Optimized flocking algorithm for e-pucks GithubPaper

Project about flocking algorithms using small robots. Multidisciplinary team with a computer engineer and a mechanical engineer.
C, Webots

The goal of the project is to implement, test, analyse, and optimize a flocking algorithm for e-pucks on the Webots simulator. The algorithm should provide the robots with the ability 1) to avoid obstacles within the arena while retaining the collective formation, and 2) to maintain collective formation while two different flocks of robots cross each other moving in opposite directions. The analysis should evaluate the performance and the scalability of the algorithm for increasing dimensions of the e- pucks swarm. The second part of this project would be on optimizing the behavior of the robots. For this purpose an appropriate fitness function should be designed along using an optimization method. There are a number of parameters which shape the navigation behavior that need to be considered by the optimization methods. We are interested to see the resulting behavior of the optimized controllers using Particle Swarm Optimization. Evaluation of the projects would be based on the final performance of the navigation with and without optimization, effectiveness of the designed fitness function, and the discussion that the students make on the comparison of the two steps.


The Project

Flocking behaviour

One of the controller implemented uses the Reynolds flocking rules. It works by having an entity that knows the position of all the robots in a world and compute, for each robot, a direction vector. Flocking is achieved by each robot following its direction vector. The direction is computed such that the robots want to get together. At the same time, they should also not collide. This direction vector is the sum of multiples sub vectors that ensure the flock behaviour: Cohesion: move toward the centre of mass of the flock; Dispersion: move away from other robots; Consistency: move at the same speed as the flock; Migration: move toward an arbitrary point.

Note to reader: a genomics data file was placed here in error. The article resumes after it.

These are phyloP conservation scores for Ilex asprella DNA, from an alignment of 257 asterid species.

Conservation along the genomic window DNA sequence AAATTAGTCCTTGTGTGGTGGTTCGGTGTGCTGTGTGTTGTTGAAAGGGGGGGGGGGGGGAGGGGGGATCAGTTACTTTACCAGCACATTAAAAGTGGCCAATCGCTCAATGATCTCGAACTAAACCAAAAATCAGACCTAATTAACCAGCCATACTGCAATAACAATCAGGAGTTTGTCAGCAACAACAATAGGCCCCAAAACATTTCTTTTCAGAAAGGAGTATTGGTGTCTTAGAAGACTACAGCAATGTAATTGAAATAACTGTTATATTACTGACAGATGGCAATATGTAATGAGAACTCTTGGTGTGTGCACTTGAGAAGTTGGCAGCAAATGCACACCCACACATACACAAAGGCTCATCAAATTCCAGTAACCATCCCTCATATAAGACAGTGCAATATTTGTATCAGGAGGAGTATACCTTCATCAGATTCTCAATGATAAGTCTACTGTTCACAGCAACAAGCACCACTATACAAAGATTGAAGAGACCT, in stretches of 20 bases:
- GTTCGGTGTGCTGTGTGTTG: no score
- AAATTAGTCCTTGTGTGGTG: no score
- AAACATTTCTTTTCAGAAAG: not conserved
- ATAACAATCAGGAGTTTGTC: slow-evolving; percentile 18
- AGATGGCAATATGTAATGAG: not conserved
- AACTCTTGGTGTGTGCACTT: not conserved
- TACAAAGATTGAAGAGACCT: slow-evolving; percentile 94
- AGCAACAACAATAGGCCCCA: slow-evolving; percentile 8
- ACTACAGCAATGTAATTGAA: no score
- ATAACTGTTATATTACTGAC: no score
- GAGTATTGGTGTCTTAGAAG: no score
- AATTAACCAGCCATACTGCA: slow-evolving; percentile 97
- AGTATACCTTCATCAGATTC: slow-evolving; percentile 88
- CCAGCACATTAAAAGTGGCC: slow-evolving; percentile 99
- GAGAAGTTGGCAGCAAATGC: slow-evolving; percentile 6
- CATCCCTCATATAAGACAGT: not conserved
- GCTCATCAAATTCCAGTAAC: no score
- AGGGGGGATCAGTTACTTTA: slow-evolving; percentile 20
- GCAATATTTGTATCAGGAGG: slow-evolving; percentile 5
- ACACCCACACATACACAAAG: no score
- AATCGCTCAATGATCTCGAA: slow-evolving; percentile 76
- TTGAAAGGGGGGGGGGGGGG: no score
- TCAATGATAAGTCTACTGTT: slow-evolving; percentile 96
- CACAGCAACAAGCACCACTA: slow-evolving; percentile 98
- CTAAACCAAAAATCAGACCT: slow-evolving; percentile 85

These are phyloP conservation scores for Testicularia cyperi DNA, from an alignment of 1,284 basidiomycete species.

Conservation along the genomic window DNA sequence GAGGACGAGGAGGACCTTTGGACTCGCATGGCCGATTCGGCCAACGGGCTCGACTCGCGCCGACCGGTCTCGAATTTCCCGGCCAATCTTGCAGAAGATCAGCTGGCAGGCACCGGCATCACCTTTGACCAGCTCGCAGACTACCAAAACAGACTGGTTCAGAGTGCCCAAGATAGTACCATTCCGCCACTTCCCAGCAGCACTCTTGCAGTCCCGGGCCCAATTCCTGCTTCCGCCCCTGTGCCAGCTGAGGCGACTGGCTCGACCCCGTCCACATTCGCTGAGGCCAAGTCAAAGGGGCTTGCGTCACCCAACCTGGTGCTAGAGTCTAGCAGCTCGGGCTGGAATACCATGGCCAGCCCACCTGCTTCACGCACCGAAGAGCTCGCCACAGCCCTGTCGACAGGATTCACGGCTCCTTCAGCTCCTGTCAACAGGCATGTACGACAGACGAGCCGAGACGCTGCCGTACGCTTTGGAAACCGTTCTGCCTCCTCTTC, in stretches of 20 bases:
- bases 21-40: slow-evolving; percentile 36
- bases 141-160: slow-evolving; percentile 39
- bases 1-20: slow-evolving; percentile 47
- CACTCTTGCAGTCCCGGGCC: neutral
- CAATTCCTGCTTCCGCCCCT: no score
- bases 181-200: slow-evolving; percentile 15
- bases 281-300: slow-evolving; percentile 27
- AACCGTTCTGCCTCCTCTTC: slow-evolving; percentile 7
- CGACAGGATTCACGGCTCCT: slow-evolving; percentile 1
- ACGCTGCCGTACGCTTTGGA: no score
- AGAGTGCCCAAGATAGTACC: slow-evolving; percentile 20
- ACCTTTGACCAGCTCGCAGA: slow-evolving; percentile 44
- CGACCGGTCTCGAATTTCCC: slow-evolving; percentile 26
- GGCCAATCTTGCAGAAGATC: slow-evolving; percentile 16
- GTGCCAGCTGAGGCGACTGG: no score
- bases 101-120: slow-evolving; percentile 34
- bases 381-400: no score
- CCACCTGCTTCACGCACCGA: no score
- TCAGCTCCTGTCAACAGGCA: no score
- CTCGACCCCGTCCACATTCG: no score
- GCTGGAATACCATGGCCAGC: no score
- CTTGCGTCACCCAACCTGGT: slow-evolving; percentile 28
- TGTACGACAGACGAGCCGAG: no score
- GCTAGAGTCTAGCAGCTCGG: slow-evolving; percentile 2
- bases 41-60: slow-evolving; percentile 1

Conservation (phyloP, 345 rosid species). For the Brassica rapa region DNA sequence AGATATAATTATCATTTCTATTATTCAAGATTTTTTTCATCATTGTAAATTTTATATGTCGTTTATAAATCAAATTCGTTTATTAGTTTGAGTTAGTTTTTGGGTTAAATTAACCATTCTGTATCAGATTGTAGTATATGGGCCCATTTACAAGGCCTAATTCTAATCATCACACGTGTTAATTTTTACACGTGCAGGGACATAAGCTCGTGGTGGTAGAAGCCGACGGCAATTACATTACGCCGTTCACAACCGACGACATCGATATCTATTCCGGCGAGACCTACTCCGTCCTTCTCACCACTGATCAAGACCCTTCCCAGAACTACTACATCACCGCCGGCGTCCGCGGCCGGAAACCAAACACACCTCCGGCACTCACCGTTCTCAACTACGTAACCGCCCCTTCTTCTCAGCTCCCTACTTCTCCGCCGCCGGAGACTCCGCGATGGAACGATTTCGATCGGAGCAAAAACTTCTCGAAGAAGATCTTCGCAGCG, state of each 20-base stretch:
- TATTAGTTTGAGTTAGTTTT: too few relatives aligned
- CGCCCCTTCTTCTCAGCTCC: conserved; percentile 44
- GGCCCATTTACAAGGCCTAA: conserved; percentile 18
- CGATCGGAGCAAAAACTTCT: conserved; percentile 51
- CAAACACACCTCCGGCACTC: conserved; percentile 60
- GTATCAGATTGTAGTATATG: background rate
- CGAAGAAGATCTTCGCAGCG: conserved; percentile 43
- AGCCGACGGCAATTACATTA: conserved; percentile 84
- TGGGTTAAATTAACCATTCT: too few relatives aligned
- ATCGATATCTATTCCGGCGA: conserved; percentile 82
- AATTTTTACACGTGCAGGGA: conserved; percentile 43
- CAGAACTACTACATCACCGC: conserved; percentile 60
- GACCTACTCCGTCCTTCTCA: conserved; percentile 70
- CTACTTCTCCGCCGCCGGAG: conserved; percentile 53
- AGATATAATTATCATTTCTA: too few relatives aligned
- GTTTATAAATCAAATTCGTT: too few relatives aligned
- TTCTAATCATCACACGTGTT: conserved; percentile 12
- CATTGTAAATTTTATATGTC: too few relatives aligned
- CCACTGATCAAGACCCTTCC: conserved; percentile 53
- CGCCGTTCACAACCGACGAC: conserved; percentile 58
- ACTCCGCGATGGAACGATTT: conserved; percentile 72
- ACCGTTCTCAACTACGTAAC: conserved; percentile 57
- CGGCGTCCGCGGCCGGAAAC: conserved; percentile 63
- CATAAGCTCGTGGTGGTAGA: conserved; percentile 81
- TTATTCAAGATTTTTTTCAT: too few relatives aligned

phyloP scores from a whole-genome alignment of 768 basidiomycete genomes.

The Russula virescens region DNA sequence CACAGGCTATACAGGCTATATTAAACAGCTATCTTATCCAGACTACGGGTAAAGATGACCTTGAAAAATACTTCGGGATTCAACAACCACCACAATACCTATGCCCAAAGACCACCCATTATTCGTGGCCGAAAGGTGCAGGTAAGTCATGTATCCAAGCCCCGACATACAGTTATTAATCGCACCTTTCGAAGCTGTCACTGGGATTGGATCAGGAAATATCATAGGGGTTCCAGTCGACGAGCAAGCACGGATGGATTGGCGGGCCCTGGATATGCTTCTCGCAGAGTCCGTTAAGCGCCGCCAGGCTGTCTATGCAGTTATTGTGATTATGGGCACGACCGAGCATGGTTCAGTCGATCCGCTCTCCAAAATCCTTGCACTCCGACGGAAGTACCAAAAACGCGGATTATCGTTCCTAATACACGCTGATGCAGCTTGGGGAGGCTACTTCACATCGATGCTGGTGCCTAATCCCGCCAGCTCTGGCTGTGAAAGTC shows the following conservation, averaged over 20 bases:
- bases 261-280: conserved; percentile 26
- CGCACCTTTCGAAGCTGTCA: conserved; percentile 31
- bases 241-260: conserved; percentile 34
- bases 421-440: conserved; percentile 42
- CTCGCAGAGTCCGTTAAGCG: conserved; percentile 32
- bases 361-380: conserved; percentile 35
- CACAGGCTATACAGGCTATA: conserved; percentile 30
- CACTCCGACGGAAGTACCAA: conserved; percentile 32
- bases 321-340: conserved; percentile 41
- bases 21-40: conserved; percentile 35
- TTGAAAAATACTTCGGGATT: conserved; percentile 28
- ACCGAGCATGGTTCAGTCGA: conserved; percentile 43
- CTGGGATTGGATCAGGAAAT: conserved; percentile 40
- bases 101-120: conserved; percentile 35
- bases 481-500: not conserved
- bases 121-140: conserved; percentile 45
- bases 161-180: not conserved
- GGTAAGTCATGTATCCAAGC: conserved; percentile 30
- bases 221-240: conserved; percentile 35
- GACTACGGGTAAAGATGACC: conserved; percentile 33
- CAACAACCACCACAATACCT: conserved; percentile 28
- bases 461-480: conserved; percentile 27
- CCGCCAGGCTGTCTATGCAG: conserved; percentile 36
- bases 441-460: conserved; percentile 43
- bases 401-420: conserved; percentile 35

Advanced model for the motion control

We have used unsupervised learning in order to learn the weights of the proximity sensors of the e-puck. We developed a recurrent neural network of two neurons, one for each wheel speed, with sigmoidal output functions. The inputs are the eight proximity sensors (one for each wheel), as well as a recurrent recursive connection from the previous output of the neuron, lateral inhibitions and the two bias.

Particle Swarm Optimization

Particle swarm optimization (PSO) is meta-heuristic technique which can be used to search candidate solutions in large combinatorial space and can also be adapted to be noise-resistant. It has been used to optimize the Braitenberg parameters for the Reynolds controller as well as those for the Kikker controller. We have implemented PSO in a noise-resistant manner, in order to have better approximation of the fitness function, but also in a distributed way to decrease the training time.


Miscellaneous

Type Course project
Degree M.Sc. EPFL, 1st semester
Course Distributed intelligent systems
Duration ~50 hours
Supervisor Dr. Inaki Navarro Oiza
Co-developer Damien Doy, Martin d'Hoffschmidt